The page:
11th century
A 12th or 13th century depiction of Michael Psellos with his student, the Byzantine Emperor Michael VII Doukas, located in the Pantokratoros Monastery. Psellos is a key figure both in the history of Byzantine philosophy and in the reception of neoplatonic theology and philosophy in Constantinople.[585]
A 12th or 13th century depiction of Michael Psellos with his student, the Byzantine Emperor Michael VII Doukas, located in the Pantokratoros Monastery. Psellos is a key figure both in the history of Byzantine philosophy and in the reception of neoplatonic theology and philosophy in Constantinople.[585]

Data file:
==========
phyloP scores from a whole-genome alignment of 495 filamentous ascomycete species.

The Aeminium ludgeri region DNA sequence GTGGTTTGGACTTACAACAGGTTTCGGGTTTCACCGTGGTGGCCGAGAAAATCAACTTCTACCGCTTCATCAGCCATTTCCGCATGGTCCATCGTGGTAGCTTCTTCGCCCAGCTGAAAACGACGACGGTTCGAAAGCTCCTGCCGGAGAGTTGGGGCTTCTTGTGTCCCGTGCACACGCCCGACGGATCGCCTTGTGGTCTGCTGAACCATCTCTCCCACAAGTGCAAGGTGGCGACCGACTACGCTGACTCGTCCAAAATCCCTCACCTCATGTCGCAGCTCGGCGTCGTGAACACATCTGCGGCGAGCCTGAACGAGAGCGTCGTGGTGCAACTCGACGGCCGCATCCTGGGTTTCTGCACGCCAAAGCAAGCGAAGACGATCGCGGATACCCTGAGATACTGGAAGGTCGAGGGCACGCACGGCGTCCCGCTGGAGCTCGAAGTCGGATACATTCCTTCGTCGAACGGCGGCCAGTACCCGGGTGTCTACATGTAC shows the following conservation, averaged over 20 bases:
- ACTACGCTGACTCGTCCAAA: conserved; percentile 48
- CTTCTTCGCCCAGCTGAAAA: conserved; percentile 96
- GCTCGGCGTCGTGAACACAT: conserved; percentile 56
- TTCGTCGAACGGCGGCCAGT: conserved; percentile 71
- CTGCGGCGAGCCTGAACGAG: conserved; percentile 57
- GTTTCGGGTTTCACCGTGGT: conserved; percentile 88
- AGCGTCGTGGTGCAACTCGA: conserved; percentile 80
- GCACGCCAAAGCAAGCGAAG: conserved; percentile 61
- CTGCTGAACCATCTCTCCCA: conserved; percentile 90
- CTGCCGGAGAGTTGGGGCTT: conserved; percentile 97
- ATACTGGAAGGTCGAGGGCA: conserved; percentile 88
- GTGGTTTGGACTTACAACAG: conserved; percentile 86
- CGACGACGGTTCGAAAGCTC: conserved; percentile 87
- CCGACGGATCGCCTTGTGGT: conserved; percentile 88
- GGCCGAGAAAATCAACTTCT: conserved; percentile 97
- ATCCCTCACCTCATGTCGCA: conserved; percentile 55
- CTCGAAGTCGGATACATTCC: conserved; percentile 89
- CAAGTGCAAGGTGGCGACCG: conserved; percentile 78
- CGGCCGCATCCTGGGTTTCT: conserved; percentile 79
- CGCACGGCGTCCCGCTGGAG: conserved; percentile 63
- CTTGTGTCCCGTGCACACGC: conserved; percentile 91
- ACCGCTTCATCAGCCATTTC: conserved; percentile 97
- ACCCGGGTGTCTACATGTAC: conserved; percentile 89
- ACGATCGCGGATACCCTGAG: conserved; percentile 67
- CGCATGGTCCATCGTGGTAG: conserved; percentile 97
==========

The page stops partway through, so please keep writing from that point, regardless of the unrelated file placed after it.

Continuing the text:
The 11th century Byzantine-Greek monk and polymath Michael Psellos is a key figure in the history of Byzantine philosophy and plays a large role in the reception of neoplatonic theology and philosophy in Constantinople.[585] During his early career, as a civil administrator of the Byzantine empire, he served under 11 emperors and empresses and was an important member of the courts of Constantine X, Romanos IV and Michael VII.[585] When he was about 29, in 1047 AD, the Byzantine emperor Constantine IX made him an overseer of philosophical education in Constantinople and later when he was about 36 years old, in 1054 AD, he became a monk, changed his name from Constantine to Michael, lived on Mount Olympus, and by the time he died, in c. 1076 AD, left to posterity over 1500 manuscripts on historiography, rhetoric, philosophy and law.[585]